Release Date: 24/06/2022
Record Label: Metal Blade
For Fans Of: While She Sleeps, Protest The Hero, Heck
Spellchecker-hating Bristolians RXPTRS have been generating a fair amount of buzz of late. Their fierce blend of metal, punk and hardcore has seen them lauded as the future of British rock and their live shows are already the stuff of legend. All this goodwill has helped them land a deal with Metal Blade and Living Without Death’s Permission is their long-awaited full-length debut.
While it’s tempting to compare it to other bands, the only accurate way to describe this album is it’s a bit like necking eight energy drinks in a row, then discovering one was laced with strychnine. It’s all bouncy, high-octane fun, but once the adrenaline starts to subside, things get dark real quick. On the first play-through, it’s a blast; RXPTRS play with the wide-eyed enthusiasm of five young guys who just realised they’re on the same label as Killswitch Engage and can’t believe their luck. Their hyperactivity is infectious and physical copies of this record should ideally include a guide for fixing holes in the plaster caused by jumping into your bedroom walls.
Once you start digging into its themes however, Living Without Death’s Permission turns out to be darker than it first appears. This is an album about the fleeting nature of life and how death can snatch you away in a heartbeat. Three of the songs (Let Me Die How I Want, Cold Ground, The Death Rattle) revolve around the passing of singer Simon Roach’s Grandmother, while the album title was inspired by a car crash where he came within a whisker of being decapitated. The grim subject matter should be at odds with the sugar-rush of the music, but in some respects it makes total sense; being told it’s a miracle your head is still attached will make you want to grab life by the balls.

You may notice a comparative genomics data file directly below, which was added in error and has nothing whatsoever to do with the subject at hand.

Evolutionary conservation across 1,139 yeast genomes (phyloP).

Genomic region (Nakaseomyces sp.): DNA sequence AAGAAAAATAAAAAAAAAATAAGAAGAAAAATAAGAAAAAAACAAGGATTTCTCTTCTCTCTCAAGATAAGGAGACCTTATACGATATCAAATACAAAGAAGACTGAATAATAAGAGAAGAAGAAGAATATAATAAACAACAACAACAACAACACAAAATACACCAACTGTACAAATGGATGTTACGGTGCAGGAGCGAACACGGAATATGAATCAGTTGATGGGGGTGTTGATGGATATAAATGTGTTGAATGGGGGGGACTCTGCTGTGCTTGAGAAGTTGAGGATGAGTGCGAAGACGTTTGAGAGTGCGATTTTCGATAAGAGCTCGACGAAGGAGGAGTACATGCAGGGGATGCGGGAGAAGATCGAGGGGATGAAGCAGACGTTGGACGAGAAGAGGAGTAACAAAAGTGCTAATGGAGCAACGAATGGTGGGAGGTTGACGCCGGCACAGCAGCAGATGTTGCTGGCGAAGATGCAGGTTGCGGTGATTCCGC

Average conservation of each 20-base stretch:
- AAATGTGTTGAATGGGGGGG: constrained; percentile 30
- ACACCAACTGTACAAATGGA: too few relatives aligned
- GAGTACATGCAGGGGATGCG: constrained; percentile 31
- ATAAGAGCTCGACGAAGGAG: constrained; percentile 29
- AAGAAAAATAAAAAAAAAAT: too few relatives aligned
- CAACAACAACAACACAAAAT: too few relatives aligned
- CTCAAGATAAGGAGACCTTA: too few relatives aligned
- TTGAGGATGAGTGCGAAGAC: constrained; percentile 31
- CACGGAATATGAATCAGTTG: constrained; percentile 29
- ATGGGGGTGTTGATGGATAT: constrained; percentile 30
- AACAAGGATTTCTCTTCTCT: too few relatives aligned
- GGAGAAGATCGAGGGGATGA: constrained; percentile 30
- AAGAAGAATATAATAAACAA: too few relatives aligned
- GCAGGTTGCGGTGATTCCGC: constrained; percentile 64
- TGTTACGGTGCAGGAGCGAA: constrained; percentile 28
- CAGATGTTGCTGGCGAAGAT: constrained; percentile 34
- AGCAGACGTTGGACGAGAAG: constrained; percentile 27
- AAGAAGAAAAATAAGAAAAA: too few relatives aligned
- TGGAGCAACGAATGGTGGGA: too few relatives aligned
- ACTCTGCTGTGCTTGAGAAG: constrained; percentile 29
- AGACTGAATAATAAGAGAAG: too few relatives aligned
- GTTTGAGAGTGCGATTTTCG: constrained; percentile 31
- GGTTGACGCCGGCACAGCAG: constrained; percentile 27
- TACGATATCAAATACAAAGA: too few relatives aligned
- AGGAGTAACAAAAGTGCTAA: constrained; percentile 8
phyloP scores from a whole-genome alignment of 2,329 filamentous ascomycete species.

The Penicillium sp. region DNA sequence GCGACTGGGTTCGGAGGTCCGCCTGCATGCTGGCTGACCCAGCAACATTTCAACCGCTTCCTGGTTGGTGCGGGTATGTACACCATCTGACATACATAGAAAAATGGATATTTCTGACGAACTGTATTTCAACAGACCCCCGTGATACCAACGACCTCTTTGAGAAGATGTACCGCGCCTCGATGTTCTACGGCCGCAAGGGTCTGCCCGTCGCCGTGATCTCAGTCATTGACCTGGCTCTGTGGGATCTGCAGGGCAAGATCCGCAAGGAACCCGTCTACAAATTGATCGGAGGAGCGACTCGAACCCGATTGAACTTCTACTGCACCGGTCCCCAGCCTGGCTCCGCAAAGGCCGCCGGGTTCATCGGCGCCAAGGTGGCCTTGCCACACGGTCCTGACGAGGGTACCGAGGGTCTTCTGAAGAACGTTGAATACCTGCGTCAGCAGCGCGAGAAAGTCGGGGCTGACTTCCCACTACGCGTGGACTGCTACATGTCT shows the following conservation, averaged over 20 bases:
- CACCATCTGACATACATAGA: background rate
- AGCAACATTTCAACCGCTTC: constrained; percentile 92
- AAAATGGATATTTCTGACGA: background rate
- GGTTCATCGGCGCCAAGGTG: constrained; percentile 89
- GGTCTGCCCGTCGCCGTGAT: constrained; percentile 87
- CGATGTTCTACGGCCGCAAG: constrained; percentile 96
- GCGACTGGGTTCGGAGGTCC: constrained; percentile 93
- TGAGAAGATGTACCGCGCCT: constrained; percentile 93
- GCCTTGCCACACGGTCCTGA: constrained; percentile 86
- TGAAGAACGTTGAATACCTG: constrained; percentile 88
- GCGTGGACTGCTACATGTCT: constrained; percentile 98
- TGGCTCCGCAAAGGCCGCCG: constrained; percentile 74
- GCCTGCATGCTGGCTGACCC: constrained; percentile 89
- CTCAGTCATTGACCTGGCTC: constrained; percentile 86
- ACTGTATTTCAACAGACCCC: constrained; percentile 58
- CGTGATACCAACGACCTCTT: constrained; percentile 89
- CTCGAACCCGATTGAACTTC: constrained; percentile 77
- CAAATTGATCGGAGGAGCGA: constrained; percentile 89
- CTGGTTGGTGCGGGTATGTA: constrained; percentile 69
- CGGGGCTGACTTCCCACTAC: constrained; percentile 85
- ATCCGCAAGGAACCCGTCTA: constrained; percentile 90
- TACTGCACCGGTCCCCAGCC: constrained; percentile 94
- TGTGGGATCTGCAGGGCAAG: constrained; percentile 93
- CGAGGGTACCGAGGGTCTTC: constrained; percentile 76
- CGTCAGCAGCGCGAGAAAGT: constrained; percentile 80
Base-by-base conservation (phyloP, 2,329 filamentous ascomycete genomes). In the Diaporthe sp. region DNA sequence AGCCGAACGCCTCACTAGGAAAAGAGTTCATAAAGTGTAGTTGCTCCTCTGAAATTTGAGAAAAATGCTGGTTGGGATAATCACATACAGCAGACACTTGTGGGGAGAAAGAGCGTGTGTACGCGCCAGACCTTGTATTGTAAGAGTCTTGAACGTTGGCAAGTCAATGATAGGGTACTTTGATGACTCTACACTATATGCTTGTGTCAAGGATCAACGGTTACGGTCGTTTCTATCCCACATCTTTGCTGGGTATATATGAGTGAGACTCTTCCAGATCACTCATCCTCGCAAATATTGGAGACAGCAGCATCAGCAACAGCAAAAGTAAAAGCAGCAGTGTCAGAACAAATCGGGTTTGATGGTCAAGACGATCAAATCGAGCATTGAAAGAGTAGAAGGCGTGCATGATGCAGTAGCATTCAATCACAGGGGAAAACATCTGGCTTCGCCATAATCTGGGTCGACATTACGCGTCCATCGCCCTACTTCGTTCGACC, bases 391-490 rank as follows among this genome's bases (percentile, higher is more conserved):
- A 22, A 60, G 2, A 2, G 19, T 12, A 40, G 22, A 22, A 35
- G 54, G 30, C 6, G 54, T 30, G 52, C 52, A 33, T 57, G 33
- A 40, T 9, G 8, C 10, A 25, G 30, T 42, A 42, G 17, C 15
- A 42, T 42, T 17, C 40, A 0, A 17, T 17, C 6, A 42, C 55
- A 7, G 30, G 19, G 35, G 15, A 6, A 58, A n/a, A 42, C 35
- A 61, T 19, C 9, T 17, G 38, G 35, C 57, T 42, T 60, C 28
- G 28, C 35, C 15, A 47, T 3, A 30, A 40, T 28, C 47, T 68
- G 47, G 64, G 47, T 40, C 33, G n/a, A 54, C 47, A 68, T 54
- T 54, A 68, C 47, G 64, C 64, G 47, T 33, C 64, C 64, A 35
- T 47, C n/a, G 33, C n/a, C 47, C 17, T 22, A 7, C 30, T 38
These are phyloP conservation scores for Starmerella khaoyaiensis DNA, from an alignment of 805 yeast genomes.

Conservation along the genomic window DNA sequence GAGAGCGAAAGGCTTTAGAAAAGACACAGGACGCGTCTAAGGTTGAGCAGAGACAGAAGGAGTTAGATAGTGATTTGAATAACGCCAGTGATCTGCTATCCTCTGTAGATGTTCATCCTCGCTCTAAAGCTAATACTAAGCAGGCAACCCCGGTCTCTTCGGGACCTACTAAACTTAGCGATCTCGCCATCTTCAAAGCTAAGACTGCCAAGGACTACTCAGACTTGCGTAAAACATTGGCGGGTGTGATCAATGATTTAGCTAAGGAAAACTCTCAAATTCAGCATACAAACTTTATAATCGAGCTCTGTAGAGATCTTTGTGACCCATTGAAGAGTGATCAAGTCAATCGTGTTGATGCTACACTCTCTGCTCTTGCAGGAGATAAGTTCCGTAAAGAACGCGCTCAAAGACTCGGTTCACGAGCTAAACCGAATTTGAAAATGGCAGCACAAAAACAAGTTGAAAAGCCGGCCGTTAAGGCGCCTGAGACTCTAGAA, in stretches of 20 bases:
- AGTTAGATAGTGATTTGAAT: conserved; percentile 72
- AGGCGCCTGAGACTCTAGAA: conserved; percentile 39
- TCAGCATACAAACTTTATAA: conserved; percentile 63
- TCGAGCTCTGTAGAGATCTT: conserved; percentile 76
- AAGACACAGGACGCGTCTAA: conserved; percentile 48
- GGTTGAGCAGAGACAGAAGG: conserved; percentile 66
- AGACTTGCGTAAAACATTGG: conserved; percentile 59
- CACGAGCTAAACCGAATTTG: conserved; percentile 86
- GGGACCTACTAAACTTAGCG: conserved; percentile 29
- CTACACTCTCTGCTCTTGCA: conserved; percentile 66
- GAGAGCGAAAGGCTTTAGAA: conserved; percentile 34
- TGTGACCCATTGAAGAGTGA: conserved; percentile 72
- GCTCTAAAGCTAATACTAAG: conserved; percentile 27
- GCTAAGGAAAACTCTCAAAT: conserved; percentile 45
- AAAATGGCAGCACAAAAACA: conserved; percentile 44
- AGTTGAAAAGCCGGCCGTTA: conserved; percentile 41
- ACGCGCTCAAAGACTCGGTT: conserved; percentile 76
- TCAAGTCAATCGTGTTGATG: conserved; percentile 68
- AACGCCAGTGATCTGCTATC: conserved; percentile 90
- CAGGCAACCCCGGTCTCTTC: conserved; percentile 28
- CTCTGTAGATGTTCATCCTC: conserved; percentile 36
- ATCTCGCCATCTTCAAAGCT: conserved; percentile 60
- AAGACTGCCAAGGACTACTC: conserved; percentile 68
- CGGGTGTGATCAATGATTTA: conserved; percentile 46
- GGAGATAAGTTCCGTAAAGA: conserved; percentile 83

Roach’s lyrical abilities are a major asset to the band, but it must be said, he’s probably going to turn a few potential fans away. His voice is RXPTRS’ unique selling point; he sounds like Bruce Dickinson on helium and hollers out his lines faster than a Lidl checkout operator. He’s talented, charismatic and instantly recognisable, but will also irritate some people and put them off.
His pipes make RXPTRS sound like no-one else though and his bandmates are no slouches either. Whether it’s the tender strings and piano keys of Cold Ground, or the unchained rock ‘n’ roll of Gutterflies, RXPTRS consistently deliver the goods. There’s an Argos Christmas catalogue of catchy riffs crammed into the forty-three-minute runtime and even at its darkest, Living Without Death’s Permission is never less than entertaining. They’ll be massive by the time 2023 rolls around and the only complaint we’ve got is that they’re all men, so there’s no way to shoehorn a “clever girl” joke in.